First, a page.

Arabian Leopard: Panthera pardus nimr

Length: 95-165 cm (37-65 in)
Height: 45-80 cm (18-31 in)
Weight: male: 30-91 kg (66-200 lb), female: 23-60 kg (51-130 lb)

Description

Leopards are large and powerful cats, although they are still the smallest of the four cats in this genus. The Arabian leopard is smaller than other subspecies. Their coat varies from pale yellow to tawny, with small spots that are densely packed hollow rosettes. The ears are short and not tufted. The leopard can be distinguished from other indigenous felines in the rock art by several anatomical and positional characteristics. Unlike the cheetah, which has a domed head, the leopard has a flat cranial profile and it frequently holds its mouth open. The limbs are somewhat short, but powerful, terminating in large, rounded paws with large, curved, retractile claws. Leopards climb rocks very well and approach their prey by stalking in a crouched position, so they are shown in petroglyphs with their body vertical or horizontal, with their limbs flexed.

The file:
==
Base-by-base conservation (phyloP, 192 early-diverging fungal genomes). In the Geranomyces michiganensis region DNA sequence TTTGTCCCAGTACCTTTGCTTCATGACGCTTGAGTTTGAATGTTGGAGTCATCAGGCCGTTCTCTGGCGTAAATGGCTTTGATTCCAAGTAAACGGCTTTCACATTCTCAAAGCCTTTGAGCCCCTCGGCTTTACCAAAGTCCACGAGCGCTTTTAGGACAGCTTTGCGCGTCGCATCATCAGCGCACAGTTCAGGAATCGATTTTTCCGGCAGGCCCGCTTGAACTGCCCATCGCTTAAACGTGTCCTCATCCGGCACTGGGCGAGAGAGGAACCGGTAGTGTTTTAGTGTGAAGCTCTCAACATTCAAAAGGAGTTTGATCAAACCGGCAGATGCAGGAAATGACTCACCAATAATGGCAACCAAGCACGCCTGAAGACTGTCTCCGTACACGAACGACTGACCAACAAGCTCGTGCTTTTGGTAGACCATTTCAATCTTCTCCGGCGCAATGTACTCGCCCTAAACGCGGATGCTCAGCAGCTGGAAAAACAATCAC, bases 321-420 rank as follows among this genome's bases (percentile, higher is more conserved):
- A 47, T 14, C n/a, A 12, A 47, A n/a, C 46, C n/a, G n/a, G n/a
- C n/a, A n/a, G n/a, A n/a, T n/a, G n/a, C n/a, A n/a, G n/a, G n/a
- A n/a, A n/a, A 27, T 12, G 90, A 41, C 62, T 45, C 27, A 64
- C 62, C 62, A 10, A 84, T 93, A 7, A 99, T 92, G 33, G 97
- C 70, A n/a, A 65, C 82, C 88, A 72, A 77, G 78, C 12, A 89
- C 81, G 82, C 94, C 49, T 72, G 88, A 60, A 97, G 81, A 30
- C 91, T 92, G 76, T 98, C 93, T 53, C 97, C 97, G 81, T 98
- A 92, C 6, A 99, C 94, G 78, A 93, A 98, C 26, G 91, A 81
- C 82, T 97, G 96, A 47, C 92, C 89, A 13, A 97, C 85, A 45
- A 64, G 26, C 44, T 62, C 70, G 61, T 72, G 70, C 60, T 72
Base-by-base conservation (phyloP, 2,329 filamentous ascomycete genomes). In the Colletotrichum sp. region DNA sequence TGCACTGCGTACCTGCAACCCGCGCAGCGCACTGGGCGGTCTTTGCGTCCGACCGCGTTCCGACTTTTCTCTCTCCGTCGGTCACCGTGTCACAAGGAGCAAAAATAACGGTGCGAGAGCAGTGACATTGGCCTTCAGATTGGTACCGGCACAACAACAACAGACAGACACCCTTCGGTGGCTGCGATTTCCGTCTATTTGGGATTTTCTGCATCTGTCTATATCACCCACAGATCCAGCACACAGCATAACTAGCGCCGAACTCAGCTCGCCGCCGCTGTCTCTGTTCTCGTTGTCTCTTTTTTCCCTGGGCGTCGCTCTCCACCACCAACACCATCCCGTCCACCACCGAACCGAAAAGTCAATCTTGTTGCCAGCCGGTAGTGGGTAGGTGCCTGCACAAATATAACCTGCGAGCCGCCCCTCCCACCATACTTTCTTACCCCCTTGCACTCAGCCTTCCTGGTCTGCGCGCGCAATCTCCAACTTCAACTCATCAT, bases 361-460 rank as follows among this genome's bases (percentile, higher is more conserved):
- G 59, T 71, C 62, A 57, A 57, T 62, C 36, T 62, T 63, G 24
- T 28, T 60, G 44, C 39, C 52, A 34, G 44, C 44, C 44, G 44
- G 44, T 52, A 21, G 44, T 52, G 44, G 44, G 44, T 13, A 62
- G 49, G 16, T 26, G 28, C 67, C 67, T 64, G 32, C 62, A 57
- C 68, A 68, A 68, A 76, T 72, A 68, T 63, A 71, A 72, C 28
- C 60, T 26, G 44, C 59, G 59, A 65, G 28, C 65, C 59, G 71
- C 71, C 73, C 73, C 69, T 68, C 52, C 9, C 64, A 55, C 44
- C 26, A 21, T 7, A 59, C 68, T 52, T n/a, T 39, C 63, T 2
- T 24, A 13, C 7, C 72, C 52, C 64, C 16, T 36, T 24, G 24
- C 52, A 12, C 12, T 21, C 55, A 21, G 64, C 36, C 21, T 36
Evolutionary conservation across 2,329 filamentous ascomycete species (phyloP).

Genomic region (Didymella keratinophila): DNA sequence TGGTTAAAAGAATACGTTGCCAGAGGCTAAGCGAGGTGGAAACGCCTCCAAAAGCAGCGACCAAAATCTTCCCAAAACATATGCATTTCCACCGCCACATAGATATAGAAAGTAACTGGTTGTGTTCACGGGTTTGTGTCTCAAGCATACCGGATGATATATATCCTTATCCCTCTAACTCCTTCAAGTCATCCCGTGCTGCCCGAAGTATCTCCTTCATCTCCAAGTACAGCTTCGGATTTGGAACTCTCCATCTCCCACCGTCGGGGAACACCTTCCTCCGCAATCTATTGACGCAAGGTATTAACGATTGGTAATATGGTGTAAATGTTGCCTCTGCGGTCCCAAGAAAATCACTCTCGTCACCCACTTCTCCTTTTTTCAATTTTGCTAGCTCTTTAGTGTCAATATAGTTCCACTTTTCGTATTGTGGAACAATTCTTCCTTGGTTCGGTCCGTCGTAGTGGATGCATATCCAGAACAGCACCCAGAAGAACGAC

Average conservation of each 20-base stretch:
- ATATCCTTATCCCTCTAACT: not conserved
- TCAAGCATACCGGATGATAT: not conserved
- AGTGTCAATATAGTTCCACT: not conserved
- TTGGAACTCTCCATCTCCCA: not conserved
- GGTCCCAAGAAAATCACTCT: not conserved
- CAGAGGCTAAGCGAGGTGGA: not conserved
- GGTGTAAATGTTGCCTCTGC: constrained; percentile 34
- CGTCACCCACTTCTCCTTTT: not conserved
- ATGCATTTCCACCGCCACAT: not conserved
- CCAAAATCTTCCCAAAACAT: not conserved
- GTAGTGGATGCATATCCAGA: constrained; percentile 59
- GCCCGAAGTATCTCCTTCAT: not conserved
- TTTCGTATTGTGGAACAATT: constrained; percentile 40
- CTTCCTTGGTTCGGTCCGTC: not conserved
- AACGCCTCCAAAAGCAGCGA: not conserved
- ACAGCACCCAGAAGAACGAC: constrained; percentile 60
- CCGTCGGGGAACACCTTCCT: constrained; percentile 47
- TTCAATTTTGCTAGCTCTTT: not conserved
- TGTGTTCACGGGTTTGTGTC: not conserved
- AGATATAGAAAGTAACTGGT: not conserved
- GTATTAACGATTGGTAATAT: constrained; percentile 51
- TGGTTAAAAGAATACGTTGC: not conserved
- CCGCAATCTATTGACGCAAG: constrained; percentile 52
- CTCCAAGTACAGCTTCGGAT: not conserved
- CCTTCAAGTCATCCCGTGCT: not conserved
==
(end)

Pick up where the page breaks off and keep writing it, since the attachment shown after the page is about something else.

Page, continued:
Leopards are very opportunistic in their choice of prey, consuming more than 90 species living in sub-Saharan Africa, ranging from insects to large antelope.

Habitat

The Arabian Leopard can be found in rugged mountains, where there is a nearby permanent water source. In arid terrain, Arabian Leopards require large territoriesĀ in order to find enough food and water to survive.

Distribution

The leopard once had a much larger geographic range that included East, Central, and South and Southeast Asia, Siberia, Africa, and Arabia. Today, it is restricted to sub-Saharan Africa, with relict populations in Arabia, India, Sri Lanka, Southeast Asia, and China. The Arabian Leopard historically was found in montane regions of the Arabian Peninsula, the Levant, and Sinai. Today, it is restricted to the Dhofar region of Oman, Hajjah and Al Mahrah governorates in Yemen, and the Judean Desert and Negev highlands of Israel/Palestine.

Humans are the main cause of death for the leopard, either by poaching, habitat loss, or by poisoning a carcass of another animal for population control. Their coats are highly sought after. They are competitors with human hunters and considered highly dangerous, so they are targeted by humans.